And now we get to the problem. If soap can polarize bilayer lipids (or proteins) of virus envelopes, well, I’ve got some bad news for you about what it will be doing to the membranes of your skin cells. Yes, viruses exposed to soap in high enough concentrations for long enough periods of time may start to become unstable for effectively the same reasons that sandpaper, battery acid, and open flames all can destabilize viral envelopes (i.e. the wrong energy in the wrong place) but I do not think this is what the essence of soap hygiene is all about.

I can accept that the action of soap can be a little rough. You certainly don’t like to eat it and it can irritate other sensitive areas like your eyes. An interesting property of skin cells (which are called keratinocytes) is that they usually are completely dead on the very outside of your body. You are covered in dead skin which protects you by absorbing damage that chemical assaults like soap entail.

Now we have some important facts that can help us understand the best way to use soap.

  1. Soap does nothing more than polarize lipids (making oily things easy to rinse away with water).

  2. Although your skin and virus envelopes are somewhat resilient to soap, both can be damaged by soap’s destabilizing effects on your tissues' lipid bilayer in the right circumstances.

  3. Your skin generally has a shell of dead skin cells that can absorb some environmental damage, including that of soap.

So what could this mean for washing and dangerous pathogen mitigation? Here are some things to consider.

  • If you have oil on your skin — and your sebaceous glands tell me that you do — it may be easy to trap viruses in that oil.

  • There are no sebaceous glands on the palms, but if you touch something icky (or someone), or your own body, you could pick up oil that could be carrying viruses.

  • Touching things other people touched could also transfer such oil. Think about what you’re touching and what kind of oils/lipids might be there. If police investigators could get fingerprints from it, I would consider it possible to transfer oils to your skin.

  • Washing this oil off seems reasonable and soap will make it happen.

  • Poop is produced by the system where waste lipids are separated from waste water. If you have any reason to suspect there is poop on you, soap is a great idea.

  • Putting your hands in/near your mouth or eating food that you’re holding is especially problematic and needs your hands to be free of dangerous pathogens.

  • If you’re going to perform surgery or something like that, maybe scrubbing down until you damage your own skin is reasonable.

  • If you are a surgeon, and wherever anyone is in a serious medical situation, wear gloves.

  • Not only are the gloves important, but being mindful of what you touch while wearing them.

That’s all pretty normal sounding, right? You won’t be surprised to learn I have some more controversial notions. Of course I do!

  • Destroying your skin with harsh surfactants is harsh and perhaps not ideal.

  • Obsessive hand washing is obsessive. Think it through!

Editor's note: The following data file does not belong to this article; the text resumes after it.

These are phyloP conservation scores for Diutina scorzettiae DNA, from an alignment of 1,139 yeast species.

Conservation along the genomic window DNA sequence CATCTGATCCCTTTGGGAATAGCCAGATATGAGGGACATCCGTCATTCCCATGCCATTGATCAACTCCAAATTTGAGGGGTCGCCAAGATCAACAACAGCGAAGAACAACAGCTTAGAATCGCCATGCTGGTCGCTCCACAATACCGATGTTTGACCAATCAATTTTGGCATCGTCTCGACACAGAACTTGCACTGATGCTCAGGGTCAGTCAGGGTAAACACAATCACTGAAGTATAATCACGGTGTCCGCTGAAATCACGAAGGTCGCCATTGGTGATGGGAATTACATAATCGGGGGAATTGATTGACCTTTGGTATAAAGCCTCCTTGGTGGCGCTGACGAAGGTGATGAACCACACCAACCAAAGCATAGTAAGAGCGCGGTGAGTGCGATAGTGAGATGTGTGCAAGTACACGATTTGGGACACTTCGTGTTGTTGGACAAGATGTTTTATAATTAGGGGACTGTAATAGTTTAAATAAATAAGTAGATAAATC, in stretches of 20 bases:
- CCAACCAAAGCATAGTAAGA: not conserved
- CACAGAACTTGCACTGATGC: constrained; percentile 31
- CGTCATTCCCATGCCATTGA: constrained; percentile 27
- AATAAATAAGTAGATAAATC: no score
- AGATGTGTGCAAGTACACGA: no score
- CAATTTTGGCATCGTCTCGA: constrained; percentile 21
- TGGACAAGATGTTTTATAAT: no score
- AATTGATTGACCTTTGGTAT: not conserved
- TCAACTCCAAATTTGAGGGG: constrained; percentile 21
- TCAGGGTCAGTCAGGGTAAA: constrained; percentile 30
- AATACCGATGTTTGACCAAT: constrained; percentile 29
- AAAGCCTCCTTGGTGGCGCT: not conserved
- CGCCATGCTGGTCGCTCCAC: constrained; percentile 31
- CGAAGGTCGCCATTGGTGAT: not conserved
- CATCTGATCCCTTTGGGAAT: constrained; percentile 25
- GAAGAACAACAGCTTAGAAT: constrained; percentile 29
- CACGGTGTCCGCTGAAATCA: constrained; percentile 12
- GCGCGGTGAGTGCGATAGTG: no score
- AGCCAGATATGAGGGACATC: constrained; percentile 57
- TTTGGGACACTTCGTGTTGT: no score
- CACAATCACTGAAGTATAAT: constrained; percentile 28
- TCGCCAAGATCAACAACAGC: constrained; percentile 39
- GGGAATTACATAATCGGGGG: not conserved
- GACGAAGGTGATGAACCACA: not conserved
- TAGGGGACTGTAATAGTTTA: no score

• Destroying your skin’s natural oils completely can not be ideal. There is a balance!

  • For the same reason that putting skin oil in your mouth can be a bad idea when trying to avoid infection, that oil may also be helpfully trapping and immobilizing pathogens.

  • It’s possible that virus envelopes are more delicate than your keratinocyte (skin cell) membranes because the viruses mostly replicate in — and are therefore made up of — the respiratory system where soap might be more destructive. If that is plausible then simply drying or heating your hands would also be as helpful as soap. Basically doing anything that your outside tolerates better than your inside.

  • And here’s the hard one to sell — your body’s immune system builds upon measured exposure to bad things. It’s all about concentrations. If you are too aggressive about flensing your skin’s microbiome, you could damage your body’s ability to form a proper defense.

  • Some chemicals in soap may not be good for you or your skin’s microbiome. Maybe at certain concentrations. Maybe it’s fine when the skin is protected by oils but problematic once they are stripped. Remember, the FDA just banned triclosan from hand soaps in 2016. Before that it was ubiquitous.

The FDA is particularly interested in gathering additional data on the long-term safety of daily, repeated exposure to these ingredients by consumers, and on the use of these products by certain populations, including pregnant women and children, for which topical absorption of the active ingredients may be important. Emerging science also suggests that for some antiseptic active ingredients, systemic exposure (full body exposure as shown by detection of antiseptic ingredients in the blood or urine) is higher than previously thought, and that more information is needed about the effects of repeated daily human exposure to some antiseptic active ingredients.

Wash your hands — and other parts — the way that is best for your well-being. With a little biochemistry understanding, you hopefully can make some better guesses about what exactly that way is. Soap is a tool — use it correctly, in the right circumstances, and it will be good to you.

Thanks to the brilliant and kind biophysics professor, Ruben Abagayan for reviewing this topic with me. All errors are mine!